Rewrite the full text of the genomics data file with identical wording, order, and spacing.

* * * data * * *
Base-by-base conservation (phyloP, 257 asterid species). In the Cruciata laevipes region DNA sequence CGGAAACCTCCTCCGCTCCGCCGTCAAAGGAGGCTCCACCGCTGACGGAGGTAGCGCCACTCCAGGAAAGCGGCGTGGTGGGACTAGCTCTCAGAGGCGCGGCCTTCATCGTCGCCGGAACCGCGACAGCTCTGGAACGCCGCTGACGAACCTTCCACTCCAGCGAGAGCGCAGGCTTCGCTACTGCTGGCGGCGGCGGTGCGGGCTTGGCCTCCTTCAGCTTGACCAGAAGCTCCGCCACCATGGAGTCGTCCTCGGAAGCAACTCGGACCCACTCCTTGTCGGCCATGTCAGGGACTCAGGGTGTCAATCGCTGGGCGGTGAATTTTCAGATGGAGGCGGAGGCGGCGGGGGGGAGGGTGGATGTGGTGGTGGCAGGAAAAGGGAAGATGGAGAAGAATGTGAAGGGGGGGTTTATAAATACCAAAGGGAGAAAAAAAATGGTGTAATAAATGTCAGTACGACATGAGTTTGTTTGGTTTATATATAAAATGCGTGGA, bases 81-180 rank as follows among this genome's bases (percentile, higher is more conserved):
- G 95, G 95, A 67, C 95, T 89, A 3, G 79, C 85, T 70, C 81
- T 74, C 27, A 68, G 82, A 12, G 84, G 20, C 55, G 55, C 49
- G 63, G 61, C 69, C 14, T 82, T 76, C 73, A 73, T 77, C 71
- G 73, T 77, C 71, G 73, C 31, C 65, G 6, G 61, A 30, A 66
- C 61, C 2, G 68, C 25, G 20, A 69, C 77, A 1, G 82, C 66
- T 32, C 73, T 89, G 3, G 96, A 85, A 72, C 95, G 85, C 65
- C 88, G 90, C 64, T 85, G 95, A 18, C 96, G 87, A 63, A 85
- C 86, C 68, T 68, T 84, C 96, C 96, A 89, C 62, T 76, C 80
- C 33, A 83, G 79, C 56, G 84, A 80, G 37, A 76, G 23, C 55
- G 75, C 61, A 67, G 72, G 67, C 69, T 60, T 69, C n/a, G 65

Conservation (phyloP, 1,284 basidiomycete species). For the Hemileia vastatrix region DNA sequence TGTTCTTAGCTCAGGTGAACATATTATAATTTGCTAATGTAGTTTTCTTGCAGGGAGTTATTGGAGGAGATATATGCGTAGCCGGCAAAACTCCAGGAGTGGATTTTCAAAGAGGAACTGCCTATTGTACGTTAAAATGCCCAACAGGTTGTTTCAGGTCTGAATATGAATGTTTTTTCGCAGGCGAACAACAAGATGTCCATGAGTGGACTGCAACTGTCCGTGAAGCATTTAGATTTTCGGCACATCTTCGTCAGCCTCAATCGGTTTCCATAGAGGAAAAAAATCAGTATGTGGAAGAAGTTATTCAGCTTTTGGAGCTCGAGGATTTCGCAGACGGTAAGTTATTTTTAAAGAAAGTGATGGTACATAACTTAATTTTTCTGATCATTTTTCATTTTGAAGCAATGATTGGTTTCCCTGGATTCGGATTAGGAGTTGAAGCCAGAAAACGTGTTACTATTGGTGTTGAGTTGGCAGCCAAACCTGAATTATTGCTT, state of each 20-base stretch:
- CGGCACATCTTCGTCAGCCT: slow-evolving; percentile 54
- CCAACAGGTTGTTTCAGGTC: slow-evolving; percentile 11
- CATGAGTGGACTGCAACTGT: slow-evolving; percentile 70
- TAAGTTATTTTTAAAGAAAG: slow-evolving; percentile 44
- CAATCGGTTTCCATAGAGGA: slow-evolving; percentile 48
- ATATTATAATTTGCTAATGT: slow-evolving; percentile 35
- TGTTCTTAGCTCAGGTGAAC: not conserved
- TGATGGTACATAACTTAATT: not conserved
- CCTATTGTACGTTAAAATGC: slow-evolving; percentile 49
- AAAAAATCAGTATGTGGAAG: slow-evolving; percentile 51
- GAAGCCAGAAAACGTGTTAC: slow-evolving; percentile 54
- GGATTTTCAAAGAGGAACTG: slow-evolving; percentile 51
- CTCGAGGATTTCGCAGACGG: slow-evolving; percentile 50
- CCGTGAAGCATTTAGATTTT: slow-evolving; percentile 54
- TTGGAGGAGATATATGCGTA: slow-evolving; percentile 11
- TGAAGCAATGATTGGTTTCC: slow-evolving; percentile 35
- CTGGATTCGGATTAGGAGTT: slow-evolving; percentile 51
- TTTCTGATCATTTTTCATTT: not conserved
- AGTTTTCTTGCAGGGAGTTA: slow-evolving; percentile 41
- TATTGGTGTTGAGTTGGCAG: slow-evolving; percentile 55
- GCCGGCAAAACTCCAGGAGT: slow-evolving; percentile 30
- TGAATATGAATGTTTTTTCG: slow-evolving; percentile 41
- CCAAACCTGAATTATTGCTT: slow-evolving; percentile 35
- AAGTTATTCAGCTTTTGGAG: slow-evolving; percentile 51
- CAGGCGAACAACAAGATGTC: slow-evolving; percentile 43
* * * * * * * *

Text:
Base-by-base conservation (phyloP, 257 asterid species). In the Cruciata laevipes region DNA sequence CGGAAACCTCCTCCGCTCCGCCGTCAAAGGAGGCTCCACCGCTGACGGAGGTAGCGCCACTCCAGGAAAGCGGCGTGGTGGGACTAGCTCTCAGAGGCGCGGCCTTCATCGTCGCCGGAACCGCGACAGCTCTGGAACGCCGCTGACGAACCTTCCACTCCAGCGAGAGCGCAGGCTTCGCTACTGCTGGCGGCGGCGGTGCGGGCTTGGCCTCCTTCAGCTTGACCAGAAGCTCCGCCACCATGGAGTCGTCCTCGGAAGCAACTCGGACCCACTCCTTGTCGGCCATGTCAGGGACTCAGGGTGTCAATCGCTGGGCGGTGAATTTTCAGATGGAGGCGGAGGCGGCGGGGGGGAGGGTGGATGTGGTGGTGGCAGGAAAAGGGAAGATGGAGAAGAATGTGAAGGGGGGGTTTATAAATACCAAAGGGAGAAAAAAAATGGTGTAATAAATGTCAGTACGACATGAGTTTGTTTGGTTTATATATAAAATGCGTGGA, bases 81-180 rank as follows among this genome's bases (percentile, higher is more conserved):
- G 95, G 95, A 67, C 95, T 89, A 3, G 79, C 85, T 70, C 81
- T 74, C 27, A 68, G 82, A 12, G 84, G 20, C 55, G 55, C 49
- G 63, G 61, C 69, C 14, T 82, T 76, C 73, A 73, T 77, C 71
- G 73, T 77, C 71, G 73, C 31, C 65, G 6, G 61, A 30, A 66
- C 61, C 2, G 68, C 25, G 20, A 69, C 77, A 1, G 82, C 66
- T 32, C 73, T 89, G 3, G 96, A 85, A 72, C 95, G 85, C 65
- C 88, G 90, C 64, T 85, G 95, A 18, C 96, G 87, A 63, A 85
- C 86, C 68, T 68, T 84, C 96, C 96, A 89, C 62, T 76, C 80
- C 33, A 83, G 79, C 56, G 84, A 80, G 37, A 76, G 23, C 55
- G 75, C 61, A 67, G 72, G 67, C 69, T 60, T 69, C n/a, G 65

Conservation (phyloP, 1,284 basidiomycete species). For the Hemileia vastatrix region DNA sequence TGTTCTTAGCTCAGGTGAACATATTATAATTTGCTAATGTAGTTTTCTTGCAGGGAGTTATTGGAGGAGATATATGCGTAGCCGGCAAAACTCCAGGAGTGGATTTTCAAAGAGGAACTGCCTATTGTACGTTAAAATGCCCAACAGGTTGTTTCAGGTCTGAATATGAATGTTTTTTCGCAGGCGAACAACAAGATGTCCATGAGTGGACTGCAACTGTCCGTGAAGCATTTAGATTTTCGGCACATCTTCGTCAGCCTCAATCGGTTTCCATAGAGGAAAAAAATCAGTATGTGGAAGAAGTTATTCAGCTTTTGGAGCTCGAGGATTTCGCAGACGGTAAGTTATTTTTAAAGAAAGTGATGGTACATAACTTAATTTTTCTGATCATTTTTCATTTTGAAGCAATGATTGGTTTCCCTGGATTCGGATTAGGAGTTGAAGCCAGAAAACGTGTTACTATTGGTGTTGAGTTGGCAGCCAAACCTGAATTATTGCTT, state of each 20-base stretch:
- CGGCACATCTTCGTCAGCCT: slow-evolving; percentile 54
- CCAACAGGTTGTTTCAGGTC: slow-evolving; percentile 11
- CATGAGTGGACTGCAACTGT: slow-evolving; percentile 70
- TAAGTTATTTTTAAAGAAAG: slow-evolving; percentile 44
- CAATCGGTTTCCATAGAGGA: slow-evolving; percentile 48
- ATATTATAATTTGCTAATGT: slow-evolving; percentile 35
- TGTTCTTAGCTCAGGTGAAC: not conserved
- TGATGGTACATAACTTAATT: not conserved
- CCTATTGTACGTTAAAATGC: slow-evolving; percentile 49
- AAAAAATCAGTATGTGGAAG: slow-evolving; percentile 51
- GAAGCCAGAAAACGTGTTAC: slow-evolving; percentile 54
- GGATTTTCAAAGAGGAACTG: slow-evolving; percentile 51
- CTCGAGGATTTCGCAGACGG: slow-evolving; percentile 50
- CCGTGAAGCATTTAGATTTT: slow-evolving; percentile 54
- TTGGAGGAGATATATGCGTA: slow-evolving; percentile 11
- TGAAGCAATGATTGGTTTCC: slow-evolving; percentile 35
- CTGGATTCGGATTAGGAGTT: slow-evolving; percentile 51
- TTTCTGATCATTTTTCATTT: not conserved
- AGTTTTCTTGCAGGGAGTTA: slow-evolving; percentile 41
- TATTGGTGTTGAGTTGGCAG: slow-evolving; percentile 55
- GCCGGCAAAACTCCAGGAGT: slow-evolving; percentile 30
- TGAATATGAATGTTTTTTCG: slow-evolving; percentile 41
- CCAAACCTGAATTATTGCTT: slow-evolving; percentile 35
- AAGTTATTCAGCTTTTGGAG: slow-evolving; percentile 51
- CAGGCGAACAACAAGATGTC: slow-evolving; percentile 43